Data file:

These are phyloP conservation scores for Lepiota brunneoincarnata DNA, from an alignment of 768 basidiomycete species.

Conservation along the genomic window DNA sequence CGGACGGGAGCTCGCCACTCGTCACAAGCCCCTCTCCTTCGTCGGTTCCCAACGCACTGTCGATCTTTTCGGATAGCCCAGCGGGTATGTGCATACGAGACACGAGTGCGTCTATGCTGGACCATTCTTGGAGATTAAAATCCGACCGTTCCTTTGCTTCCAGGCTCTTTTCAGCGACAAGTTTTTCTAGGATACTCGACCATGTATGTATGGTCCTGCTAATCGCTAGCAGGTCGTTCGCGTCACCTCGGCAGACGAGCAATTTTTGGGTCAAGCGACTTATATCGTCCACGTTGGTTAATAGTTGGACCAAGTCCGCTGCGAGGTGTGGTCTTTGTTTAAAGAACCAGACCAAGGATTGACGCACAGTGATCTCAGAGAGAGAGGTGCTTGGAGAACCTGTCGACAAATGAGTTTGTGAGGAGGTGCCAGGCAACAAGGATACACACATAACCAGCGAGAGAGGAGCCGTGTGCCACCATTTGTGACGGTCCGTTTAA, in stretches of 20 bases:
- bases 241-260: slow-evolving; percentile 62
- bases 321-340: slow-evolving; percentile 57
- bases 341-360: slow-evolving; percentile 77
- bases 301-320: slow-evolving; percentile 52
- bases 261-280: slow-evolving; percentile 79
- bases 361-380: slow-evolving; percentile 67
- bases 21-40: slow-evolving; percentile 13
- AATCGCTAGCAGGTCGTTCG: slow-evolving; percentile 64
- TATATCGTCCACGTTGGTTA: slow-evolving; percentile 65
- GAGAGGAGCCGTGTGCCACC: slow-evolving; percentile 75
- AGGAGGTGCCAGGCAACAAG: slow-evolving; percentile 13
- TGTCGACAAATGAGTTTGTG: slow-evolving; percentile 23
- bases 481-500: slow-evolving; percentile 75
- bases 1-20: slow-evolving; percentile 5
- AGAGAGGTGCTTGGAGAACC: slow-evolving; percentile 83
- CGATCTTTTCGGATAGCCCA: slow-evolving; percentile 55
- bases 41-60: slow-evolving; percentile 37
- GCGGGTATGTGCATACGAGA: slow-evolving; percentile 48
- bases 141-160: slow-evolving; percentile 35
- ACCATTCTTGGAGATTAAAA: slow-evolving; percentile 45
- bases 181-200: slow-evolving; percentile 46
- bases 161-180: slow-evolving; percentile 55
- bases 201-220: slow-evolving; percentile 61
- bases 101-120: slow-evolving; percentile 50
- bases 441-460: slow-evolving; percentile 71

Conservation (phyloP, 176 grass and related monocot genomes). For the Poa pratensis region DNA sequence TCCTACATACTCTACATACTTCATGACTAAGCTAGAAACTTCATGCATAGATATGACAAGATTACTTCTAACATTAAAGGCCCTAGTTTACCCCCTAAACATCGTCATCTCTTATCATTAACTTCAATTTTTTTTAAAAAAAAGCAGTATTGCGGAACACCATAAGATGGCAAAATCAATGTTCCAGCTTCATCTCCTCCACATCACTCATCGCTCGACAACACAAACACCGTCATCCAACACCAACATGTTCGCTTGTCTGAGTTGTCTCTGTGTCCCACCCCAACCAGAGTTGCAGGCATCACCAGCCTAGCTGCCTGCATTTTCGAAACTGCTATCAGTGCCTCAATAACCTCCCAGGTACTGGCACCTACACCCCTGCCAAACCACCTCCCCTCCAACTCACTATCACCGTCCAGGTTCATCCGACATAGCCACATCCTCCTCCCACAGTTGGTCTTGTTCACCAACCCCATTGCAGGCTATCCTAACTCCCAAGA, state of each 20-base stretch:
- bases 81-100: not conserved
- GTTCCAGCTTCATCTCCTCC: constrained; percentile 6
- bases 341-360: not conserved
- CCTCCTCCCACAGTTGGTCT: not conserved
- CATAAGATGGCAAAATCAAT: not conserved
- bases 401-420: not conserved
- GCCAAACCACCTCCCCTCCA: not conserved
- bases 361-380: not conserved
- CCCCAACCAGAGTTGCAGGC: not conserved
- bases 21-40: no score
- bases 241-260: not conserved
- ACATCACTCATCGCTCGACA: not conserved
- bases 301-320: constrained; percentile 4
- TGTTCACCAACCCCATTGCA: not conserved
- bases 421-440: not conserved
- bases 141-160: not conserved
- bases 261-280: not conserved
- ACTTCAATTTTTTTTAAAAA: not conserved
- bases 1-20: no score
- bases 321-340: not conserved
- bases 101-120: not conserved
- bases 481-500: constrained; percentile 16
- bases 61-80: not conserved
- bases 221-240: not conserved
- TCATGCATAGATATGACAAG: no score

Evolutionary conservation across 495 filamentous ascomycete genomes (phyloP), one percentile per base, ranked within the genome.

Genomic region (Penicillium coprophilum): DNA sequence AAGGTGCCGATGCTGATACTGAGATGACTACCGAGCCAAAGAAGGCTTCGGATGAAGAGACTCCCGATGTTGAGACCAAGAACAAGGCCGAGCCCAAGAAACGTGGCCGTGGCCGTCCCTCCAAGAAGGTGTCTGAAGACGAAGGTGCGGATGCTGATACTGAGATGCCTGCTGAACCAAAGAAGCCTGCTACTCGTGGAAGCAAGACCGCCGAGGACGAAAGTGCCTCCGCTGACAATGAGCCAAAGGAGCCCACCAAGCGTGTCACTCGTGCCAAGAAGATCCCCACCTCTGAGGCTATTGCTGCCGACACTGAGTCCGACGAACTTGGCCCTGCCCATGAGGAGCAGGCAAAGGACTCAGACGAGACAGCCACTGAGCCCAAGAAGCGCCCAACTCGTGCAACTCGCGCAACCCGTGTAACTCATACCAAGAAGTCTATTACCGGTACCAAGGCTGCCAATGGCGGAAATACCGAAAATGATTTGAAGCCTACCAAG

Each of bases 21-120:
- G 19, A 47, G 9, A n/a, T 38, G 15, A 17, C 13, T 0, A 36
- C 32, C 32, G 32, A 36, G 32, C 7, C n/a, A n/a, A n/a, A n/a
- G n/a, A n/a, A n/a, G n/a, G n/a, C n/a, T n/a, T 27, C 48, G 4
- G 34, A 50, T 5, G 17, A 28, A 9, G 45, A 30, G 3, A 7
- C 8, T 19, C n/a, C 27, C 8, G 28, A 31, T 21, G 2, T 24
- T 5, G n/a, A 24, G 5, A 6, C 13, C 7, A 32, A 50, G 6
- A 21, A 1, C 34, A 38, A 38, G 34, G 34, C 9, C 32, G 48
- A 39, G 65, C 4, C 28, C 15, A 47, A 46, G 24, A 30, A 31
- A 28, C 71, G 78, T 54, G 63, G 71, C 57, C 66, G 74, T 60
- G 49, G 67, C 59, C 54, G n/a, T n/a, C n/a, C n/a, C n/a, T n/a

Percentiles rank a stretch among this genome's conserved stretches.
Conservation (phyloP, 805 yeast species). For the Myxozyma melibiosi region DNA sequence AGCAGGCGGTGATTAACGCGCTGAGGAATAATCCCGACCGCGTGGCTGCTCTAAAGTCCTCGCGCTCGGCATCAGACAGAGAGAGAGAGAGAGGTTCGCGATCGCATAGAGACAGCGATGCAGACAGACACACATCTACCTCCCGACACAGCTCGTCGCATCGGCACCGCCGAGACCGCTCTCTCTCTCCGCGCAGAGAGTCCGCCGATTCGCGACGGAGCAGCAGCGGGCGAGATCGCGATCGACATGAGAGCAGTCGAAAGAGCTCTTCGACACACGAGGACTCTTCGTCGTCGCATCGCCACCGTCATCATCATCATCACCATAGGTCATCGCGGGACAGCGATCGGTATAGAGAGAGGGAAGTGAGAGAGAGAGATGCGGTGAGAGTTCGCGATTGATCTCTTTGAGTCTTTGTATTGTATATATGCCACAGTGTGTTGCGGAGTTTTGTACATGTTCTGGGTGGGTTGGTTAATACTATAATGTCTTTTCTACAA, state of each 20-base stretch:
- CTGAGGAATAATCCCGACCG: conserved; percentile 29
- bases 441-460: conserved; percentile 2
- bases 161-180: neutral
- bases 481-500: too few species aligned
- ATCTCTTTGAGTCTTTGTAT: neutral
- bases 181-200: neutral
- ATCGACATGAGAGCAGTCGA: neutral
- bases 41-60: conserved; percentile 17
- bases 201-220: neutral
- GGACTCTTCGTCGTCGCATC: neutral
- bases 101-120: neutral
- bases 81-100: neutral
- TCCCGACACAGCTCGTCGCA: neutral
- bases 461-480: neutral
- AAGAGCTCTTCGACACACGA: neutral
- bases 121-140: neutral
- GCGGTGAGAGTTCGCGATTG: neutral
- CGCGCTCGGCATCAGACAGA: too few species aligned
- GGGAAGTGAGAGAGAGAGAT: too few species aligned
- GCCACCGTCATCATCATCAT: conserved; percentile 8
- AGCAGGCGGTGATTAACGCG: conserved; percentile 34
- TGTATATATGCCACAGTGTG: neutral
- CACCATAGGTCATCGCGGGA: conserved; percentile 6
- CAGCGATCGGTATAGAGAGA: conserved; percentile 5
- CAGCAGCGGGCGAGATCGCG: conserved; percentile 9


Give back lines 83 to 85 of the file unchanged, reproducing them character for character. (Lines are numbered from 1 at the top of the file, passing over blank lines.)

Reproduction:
- AAGAGCTCTTCGACACACGA: neutral
- bases 121-140: neutral
- GCGGTGAGAGTTCGCGATTG: neutral